University of FloridaSolutions for Your Life

Download PDF
Publication #PI-111

Pesticide Labeling: Ingredient Statements1

Frederick M. Fishel2

This guide explains how pesticide ingredient statements are presented on the pesticide label for products' active and inert ingredients. Examples of various types of pesticides are provided.

Introduction

Through backyard neighborly conversation on a warm, spring Saturday morning, one home lawn and garden enthusiastic learned that he was missing out on a cost savings by applying his current pesticide product. The enthusiasts neighbor was using a less expensive (by unit amount) product that contained the exact same active ingredient. The only difference, besides the price, was that it was a different brand and sold by a different manufacturer. Learning how to understand ingredient statements on pesticide labels can not only save money, but can also prevent costly mistakes from occurring.

What is included in an ingredients statement

The statement will be clear and prominent, containing the name and percentage of each active ingredient, and the total percentage of all “inert” or “other” ingredients (Figure 1). If arsenic is contained in the product, a statement of the percentages of total and water-soluble arsenic calculated as elemental arsenic must be shown. Total percentage of the entire contents must sum to 100.

  • Figure 1. 

    The product's percentage of ingredients is clearly stated on the label.


    [Click thumbnail to enlarge.]

  • Active ingredient. An active ingredient is any substance that will prevent, destroy, repel, or mitigate any pest. Active ingredients that function as plant regulators, desiccants, or defoliants are also classified and regulated as pesticides. More information may be found in UF/IFAS EDIS Documents PI-101 Defoliants and Desiccants http://edis.ifas.ufl.edu/Pi138, and PI-102 Plant Growth Regulators http://edis.ifas.ufl.edu/Pi139.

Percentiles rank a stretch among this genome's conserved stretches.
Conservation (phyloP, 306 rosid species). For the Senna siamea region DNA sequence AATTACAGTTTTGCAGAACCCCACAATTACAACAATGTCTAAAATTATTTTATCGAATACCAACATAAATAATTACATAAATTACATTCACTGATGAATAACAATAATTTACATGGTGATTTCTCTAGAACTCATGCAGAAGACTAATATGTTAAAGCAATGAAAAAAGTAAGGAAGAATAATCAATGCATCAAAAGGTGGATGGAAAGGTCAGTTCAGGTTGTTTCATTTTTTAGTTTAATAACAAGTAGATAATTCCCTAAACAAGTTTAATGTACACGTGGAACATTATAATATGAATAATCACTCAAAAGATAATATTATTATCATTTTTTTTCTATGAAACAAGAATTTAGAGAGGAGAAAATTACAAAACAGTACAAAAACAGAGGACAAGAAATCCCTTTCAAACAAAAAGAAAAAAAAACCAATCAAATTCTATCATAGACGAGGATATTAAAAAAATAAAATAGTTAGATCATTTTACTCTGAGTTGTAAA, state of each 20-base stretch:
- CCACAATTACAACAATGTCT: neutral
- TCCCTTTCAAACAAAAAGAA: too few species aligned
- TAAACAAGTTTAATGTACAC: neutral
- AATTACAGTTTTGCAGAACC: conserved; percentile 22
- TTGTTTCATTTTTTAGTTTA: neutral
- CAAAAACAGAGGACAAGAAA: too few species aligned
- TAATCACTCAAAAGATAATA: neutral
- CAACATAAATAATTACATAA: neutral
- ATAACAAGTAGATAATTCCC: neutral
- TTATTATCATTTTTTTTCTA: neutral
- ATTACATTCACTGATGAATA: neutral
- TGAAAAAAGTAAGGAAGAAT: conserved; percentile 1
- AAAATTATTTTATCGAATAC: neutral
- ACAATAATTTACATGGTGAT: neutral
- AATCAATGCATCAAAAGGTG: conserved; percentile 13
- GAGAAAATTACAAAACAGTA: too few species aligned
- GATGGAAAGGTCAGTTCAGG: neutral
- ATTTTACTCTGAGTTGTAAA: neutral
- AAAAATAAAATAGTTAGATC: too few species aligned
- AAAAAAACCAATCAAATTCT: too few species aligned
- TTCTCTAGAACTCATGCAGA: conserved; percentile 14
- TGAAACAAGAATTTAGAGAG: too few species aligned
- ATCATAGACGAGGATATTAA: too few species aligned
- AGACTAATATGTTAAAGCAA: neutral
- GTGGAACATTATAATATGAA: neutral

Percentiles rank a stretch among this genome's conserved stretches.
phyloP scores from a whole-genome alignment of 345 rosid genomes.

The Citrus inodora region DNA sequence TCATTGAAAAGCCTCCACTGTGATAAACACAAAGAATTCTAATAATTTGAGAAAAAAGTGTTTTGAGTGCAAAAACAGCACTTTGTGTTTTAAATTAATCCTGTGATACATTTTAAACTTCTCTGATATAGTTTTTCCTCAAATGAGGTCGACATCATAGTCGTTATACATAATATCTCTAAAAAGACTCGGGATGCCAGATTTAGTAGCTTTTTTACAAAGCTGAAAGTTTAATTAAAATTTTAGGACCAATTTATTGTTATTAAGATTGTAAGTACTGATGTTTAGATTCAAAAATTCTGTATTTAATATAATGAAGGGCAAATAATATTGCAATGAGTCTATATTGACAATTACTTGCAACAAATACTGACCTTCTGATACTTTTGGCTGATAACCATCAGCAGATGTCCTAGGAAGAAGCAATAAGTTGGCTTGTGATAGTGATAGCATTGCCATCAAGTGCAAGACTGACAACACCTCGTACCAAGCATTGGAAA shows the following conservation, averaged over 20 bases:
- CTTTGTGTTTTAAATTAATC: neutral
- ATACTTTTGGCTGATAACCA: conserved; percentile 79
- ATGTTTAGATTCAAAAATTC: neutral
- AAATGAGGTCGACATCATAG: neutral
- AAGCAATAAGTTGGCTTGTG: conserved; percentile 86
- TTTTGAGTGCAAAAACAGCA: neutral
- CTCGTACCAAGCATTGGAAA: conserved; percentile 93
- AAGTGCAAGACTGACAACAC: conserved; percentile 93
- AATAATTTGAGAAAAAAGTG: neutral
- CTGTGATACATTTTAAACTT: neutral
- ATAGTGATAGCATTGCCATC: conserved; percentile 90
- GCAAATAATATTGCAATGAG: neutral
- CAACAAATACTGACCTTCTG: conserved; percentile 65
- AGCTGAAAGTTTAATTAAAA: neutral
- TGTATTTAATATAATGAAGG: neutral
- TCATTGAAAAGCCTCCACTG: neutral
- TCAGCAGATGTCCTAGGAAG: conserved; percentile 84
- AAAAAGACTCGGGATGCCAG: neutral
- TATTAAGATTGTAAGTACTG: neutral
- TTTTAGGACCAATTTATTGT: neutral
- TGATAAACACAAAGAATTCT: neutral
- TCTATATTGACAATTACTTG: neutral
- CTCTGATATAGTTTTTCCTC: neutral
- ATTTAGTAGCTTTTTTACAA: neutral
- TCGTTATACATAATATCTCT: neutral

• Inert ingredient. Inert ingredients are any substances other than the active ingredient that are intentionally included in a pesticide product. Some examples of ingredients that may be inert ingredients include: solvents, stabilizers, spreaders, stickers, surfactants, and defoamers. “Inert” and “other” are often used interchangeably in the ingredients statement. More information on inert ingredients may be referred to in UF/IFAS EDIS Document PI-44, What are Inert Ingredients? http://edis.ifas.ufl.edu/pi081.

  • Contents. The name and nominal concentration expressed as a percentage by weight of each pure active ingredient will be placed under the ACTIVE INGREDIENT(S) heading. Liquid pesticides will also have a statement below the percentage amounts that lists the total pounds of active ingredient contained per gallon of formulation. The total percentage by weight of all inert ingredients are placed under the heading, INERT or OTHER INGREDIENT(S).

  • Expanded inert ingredient statements. Occasionally, some manufacturers will disclose on the label the inert/other ingredients in their pesticide product either by chemical name or functional category with a brief explanatory definition. For example, “Purified water, glycerin (to help keep from freezing), or surfactant (to keep the active ingredient dispersed in water).

Where the ingredients statement is found

In most cases, the statement is found on or near the front panel of the label. Some pesticide packages are so small or irregular in shape that placing the statement on the front panel is not practical. If on the front panel, it is usually just below the product's trade name. Manufacturers who have products with outside containers or wrappers through which the ingredients can't be identified will also place the ingredients statement on the outside container or wrapper.